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home : news : news October 19, 2021

8/13/2021 8:01:00 AM
Legislative Report From Rep. Jason Saine

Lincoln Herald Staff
lh@lincolnherald.net


Legislative Report From Rep. Jason Saine

It isn't a 'done deal' just yet.  Rep. Jason Saine issued a news release including items from the NC House budget on Thursday afternoon.  Now, the House budget and Senate budget will have to be reconciled by conference committees.  Saine, as senior chair of the House appropriations committee, is also chair of the House conference committee that will iron out any differences.

Saine told us Friday morning (Aug. 13th) that the Senate created a lean budget intentionally, leaving adding various projects for locales and fattening out some other appropriations up to the House.  "Thanks to a budget surplus, we had some money to spend," Saine told us.  "The Senate bill includes raises for teachers, but we increased it and added more pay for those with higher degrees."

One of the projects that may mean the most to some Lincoln Countians is the long-sought improvements to the NC16-business and Unity Church Road/Triangle Circle intersection.  The latest NCDOT plans indicated that might not happen until 2025, but if it is in the 2021-2022 budget, the money will have to be used for that purpose, so the improvements will likely come by 2023.

The House budget, according to Rep. Saine, includes:
  • $2 billion in tax cuts over the next two years
  • $5.8 billion in capital projects and infrastructure
  • Over $1 billion in broadband expansion
  • 5.5% teacher raises
  • 2.5% state employee raises
  • $465 million in disaster-related programs
  • $500 million for small business grants for COVID recovery
  • $2.8 billion in our savings reserve
  • Invests in mental health facilities
In addition to raising teachers' pay, it also restores a Master's pay supplement for teachers, provides teachers with 8 weeks of paid parental leave, and eliminates a requirement for teachers to pay for substitutes when using leave time.

The proposal also makes unemployment benefits nontaxable income. 

The budget includes funding for several major items for Lincoln County:
In addition to allocating $2,300,000 for the improvements to that NC16-business and SR-1439/SR-1387 Intersection , it also includes money for:

  • Creation of a new Public Defender office for Lincoln and Cleveland County – $500,000
  • Lincoln County Airport Improvements – $500,000
  • Lincoln County Court House Repairs and Renovations - $4,500,000
  • Rescue Park Soccer Fields - $1,100,000
  • North Lincoln High School Field Turf - $400,000
  • Lincoln County Senior Center Patio - $20,000
  • City of Lincolnton Playground - $242,650
  • City of Lincolnton Rail Trail - $91,300
  • Amy’s House - $2,000,000
  • East Lincoln County Fire Station and Sheriff’s Office - $5,700,000
  • Lincoln County Landfill - $1,750,000
  • Lincoln County Sheriff’s Department Equipment - $200,000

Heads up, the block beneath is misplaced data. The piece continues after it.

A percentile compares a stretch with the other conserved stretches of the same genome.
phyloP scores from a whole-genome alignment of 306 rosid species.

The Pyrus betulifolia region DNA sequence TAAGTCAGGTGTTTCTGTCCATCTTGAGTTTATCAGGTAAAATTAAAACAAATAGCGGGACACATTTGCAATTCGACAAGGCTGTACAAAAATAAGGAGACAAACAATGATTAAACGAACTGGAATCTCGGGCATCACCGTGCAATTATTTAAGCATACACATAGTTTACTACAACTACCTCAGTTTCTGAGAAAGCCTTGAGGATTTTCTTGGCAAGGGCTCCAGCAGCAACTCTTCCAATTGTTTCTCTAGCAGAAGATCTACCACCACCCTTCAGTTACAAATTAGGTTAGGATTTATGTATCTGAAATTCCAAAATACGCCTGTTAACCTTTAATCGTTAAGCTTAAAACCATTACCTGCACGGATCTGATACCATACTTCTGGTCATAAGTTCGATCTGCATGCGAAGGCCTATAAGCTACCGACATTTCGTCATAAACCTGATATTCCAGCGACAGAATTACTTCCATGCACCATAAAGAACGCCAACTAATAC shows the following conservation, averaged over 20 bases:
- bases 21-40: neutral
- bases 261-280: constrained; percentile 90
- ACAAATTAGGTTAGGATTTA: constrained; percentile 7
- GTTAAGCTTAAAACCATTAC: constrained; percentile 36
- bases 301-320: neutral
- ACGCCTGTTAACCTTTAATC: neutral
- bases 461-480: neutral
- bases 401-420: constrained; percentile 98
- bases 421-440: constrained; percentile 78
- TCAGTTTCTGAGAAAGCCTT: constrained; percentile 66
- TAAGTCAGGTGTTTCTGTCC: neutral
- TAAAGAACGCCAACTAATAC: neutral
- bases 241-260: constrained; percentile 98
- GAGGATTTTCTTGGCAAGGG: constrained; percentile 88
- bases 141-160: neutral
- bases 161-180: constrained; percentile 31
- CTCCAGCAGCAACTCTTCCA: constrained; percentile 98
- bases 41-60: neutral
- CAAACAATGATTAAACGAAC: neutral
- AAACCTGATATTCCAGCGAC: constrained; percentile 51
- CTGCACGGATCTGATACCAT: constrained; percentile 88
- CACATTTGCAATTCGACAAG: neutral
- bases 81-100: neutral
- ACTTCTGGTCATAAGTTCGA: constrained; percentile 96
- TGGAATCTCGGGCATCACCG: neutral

• Lincoln County Wastewater Improvements $200,000
Some particulars:

The Lincolnton-Lincoln County Airport has a big hole in the ground to the right of the entrance to the airport terminal area.  Filling it in will be an important step toward possible future industrial expansion close to the airport.  

The $4.5 million for repairs to the current Lincoln County Courthouse will help to make it more attractive to a potential buyer if the County proceeds with its plan for repurposing of that building.  The UNC School of Govt. will seek a buyer who will reuse the building in line with restrictions County Commissioners impose.

Amy's House, the domestic violence shelter, wants to move into a new facility.  The $2 million will be used for that purpose.  

The soccer fields for Rescue Squad Park and the patio at the Senior Center are self-explanatory.  The $400,000 for an artificial turf field at North Lincoln High School was actually included at the request of Deanna Ballard, a state senator from Watauga County, who is a Lincoln County native.  Artificial turf fields offer many advantages including better drainage, and over time, they are actually less expensive to maintain than natural grass.  Hickory High School was the first in our area (Lincoln, Catawba, Gaston, Cleveland counties) to decide on an artificial turf field.

The two city of Lincolnton allocations would be used to put a new playground adjacent to the concession stand at the City's Highland Drive Park.  The current playground would then be used for additional parking.  The other project would continue the planned patio project on the Marcia Cloninger Rail Trail.  The City is going to use $45K from the Tourism Authority, a $50k Timken grant, and $5k from Electricities to create a patio on the south side of Sycamore Street and a stage on the west side of the rail trail on the north side of Sycamore.  The additional money would be used to extend a retaining wall to Pine Street.

We'll try to further detail the probable uses of the allocations (if approved) in a later article.  

 



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